First flights arrive at new $2.8 billion terminal in Orlando International Airport

6 international flights to take off, land at Terminal C Tuesday night

The first flights arrived at Orlando International Airport's Terminal C on Tuesday.

ORLANDO, Fla. – The first flights touched down Tuesday at Orlando International Airport’s newest terminal.

Several hundred passengers deplaned an AerLingus flight arriving from Manchester, England, and walked through Terminal C for the first time Tuesday.

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Airport officials said six international flights are expected to take off and land from the $2.8 billion terminal, considered to be one of the most advanced in the world, throughout the night.

The $2.8 billion terminal will rely heavily on the latest technology.

Terminal C features a state-of-the-art baggage handling system, with microchip-activated yellow sleds that move luggage underneath the area to reduce delays.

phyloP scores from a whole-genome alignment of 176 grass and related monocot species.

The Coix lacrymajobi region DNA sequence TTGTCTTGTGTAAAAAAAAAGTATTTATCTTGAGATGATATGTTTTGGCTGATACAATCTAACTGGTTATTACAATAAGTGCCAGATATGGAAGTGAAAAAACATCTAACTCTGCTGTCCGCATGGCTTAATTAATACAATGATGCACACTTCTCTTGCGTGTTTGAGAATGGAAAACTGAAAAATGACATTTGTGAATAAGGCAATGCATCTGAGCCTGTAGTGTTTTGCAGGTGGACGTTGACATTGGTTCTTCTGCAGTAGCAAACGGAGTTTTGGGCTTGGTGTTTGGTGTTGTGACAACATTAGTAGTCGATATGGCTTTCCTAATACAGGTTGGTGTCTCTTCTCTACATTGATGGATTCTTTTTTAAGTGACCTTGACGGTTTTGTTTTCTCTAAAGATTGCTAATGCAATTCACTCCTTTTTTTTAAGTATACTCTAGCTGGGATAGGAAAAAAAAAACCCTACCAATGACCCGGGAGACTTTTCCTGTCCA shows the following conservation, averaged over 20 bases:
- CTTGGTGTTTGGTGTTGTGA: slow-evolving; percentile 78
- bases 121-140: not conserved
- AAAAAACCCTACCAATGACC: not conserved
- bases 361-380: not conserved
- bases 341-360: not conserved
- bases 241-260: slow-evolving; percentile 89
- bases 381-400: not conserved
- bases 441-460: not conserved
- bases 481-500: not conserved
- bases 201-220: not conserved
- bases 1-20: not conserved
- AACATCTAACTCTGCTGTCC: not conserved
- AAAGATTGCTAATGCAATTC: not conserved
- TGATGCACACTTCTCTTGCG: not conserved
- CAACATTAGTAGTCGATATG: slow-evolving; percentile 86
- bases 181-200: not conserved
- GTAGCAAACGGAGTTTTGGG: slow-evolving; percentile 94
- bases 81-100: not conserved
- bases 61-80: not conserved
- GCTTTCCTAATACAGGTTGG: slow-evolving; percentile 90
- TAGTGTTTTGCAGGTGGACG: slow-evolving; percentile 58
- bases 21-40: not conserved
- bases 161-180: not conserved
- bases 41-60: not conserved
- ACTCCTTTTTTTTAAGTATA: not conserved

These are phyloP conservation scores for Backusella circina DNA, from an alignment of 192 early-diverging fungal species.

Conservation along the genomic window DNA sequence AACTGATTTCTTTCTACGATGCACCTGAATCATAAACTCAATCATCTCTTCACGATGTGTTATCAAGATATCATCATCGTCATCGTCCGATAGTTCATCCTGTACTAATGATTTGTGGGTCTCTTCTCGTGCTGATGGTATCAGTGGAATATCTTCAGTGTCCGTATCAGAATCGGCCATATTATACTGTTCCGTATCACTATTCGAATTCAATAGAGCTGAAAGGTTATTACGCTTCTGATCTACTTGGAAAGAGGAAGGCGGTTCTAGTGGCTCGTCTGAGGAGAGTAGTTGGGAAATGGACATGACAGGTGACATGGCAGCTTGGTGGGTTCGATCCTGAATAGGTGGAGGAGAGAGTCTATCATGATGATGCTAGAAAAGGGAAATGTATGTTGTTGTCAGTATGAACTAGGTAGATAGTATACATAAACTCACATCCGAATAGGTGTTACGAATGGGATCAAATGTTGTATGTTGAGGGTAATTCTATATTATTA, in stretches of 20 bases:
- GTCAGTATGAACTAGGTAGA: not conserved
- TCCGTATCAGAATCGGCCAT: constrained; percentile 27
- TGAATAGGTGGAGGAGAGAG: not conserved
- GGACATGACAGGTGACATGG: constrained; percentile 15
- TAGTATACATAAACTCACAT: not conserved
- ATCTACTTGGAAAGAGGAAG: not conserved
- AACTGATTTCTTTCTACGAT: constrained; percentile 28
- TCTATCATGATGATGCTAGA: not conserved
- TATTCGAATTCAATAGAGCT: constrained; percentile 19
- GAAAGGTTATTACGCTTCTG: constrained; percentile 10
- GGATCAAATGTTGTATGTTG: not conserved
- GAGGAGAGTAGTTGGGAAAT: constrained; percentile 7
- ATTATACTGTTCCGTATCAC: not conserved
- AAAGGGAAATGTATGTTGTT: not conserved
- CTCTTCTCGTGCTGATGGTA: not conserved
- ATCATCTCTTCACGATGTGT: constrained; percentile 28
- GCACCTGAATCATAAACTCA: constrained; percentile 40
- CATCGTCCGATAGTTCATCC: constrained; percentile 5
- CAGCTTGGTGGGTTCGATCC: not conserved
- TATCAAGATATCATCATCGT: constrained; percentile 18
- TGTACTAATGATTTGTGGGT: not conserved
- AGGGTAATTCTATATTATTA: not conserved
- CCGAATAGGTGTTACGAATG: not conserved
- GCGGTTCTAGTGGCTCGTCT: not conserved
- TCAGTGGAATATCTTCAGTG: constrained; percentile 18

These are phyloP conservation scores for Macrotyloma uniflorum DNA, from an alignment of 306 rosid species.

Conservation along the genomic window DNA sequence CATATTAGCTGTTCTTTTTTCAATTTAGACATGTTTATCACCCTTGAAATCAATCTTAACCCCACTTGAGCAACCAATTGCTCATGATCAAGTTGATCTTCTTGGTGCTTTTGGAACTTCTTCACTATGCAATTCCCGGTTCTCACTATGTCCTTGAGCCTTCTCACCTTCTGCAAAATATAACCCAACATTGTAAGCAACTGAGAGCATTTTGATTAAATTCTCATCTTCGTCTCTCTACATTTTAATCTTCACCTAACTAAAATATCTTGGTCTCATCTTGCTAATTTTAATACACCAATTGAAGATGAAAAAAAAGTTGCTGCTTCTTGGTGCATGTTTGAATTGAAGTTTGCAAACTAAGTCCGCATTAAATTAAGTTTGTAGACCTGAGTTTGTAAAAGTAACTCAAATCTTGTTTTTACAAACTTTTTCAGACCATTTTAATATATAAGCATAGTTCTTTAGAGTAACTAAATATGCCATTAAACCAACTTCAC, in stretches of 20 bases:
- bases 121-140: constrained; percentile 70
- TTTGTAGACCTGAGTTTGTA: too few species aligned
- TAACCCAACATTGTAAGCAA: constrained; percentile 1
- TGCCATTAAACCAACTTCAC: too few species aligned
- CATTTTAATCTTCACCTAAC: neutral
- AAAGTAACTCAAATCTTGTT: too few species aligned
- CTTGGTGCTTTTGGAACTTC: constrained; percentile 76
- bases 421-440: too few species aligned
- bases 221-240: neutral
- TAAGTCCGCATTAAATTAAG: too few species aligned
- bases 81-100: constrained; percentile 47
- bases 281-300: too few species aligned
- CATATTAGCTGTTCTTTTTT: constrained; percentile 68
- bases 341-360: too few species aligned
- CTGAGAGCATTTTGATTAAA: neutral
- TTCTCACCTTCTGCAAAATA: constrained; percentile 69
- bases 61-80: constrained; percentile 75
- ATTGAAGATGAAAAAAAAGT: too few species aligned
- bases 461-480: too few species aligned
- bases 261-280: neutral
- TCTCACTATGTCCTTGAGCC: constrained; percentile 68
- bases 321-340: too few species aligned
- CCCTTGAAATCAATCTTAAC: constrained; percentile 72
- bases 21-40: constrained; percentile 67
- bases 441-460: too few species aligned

It also has a TSA checkpoint with automated screening lanes, so the conveyor belt for the X-ray machine is constantly moving as hand luggage goes into bins.

Whatever you choose to bring through security and onto the plane now goes into a bin at the new Terminal C security checkpoint. Everything. So there’s less chance that laces or straps will get wrapped in the x-ray machine rollers.

MCO CEO Kevin Thibault said the new technology at the terminal will shuttle passengers to planes quicker and more efficiently, and the experience will be as painless as possible.

“It’s going to change the whole passenger experience,” Thibault said. “All I can control is what is in the airport footprint. Those planes coming in and out with how they’re controlled because of air traffic control, that’s outside of our purview.”

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About the Authors:

Erik von Ancken anchors and reports for WKMG-TV News 6 (CBS) in Orlando and is a two-time Emmy award-winning journalist in the prestigious and coveted "On-Camera Talent" categories for both anchoring and reporting. Erik joined the News 6 News Team in 2003 days after the tragic loss of space shuttle Columbia.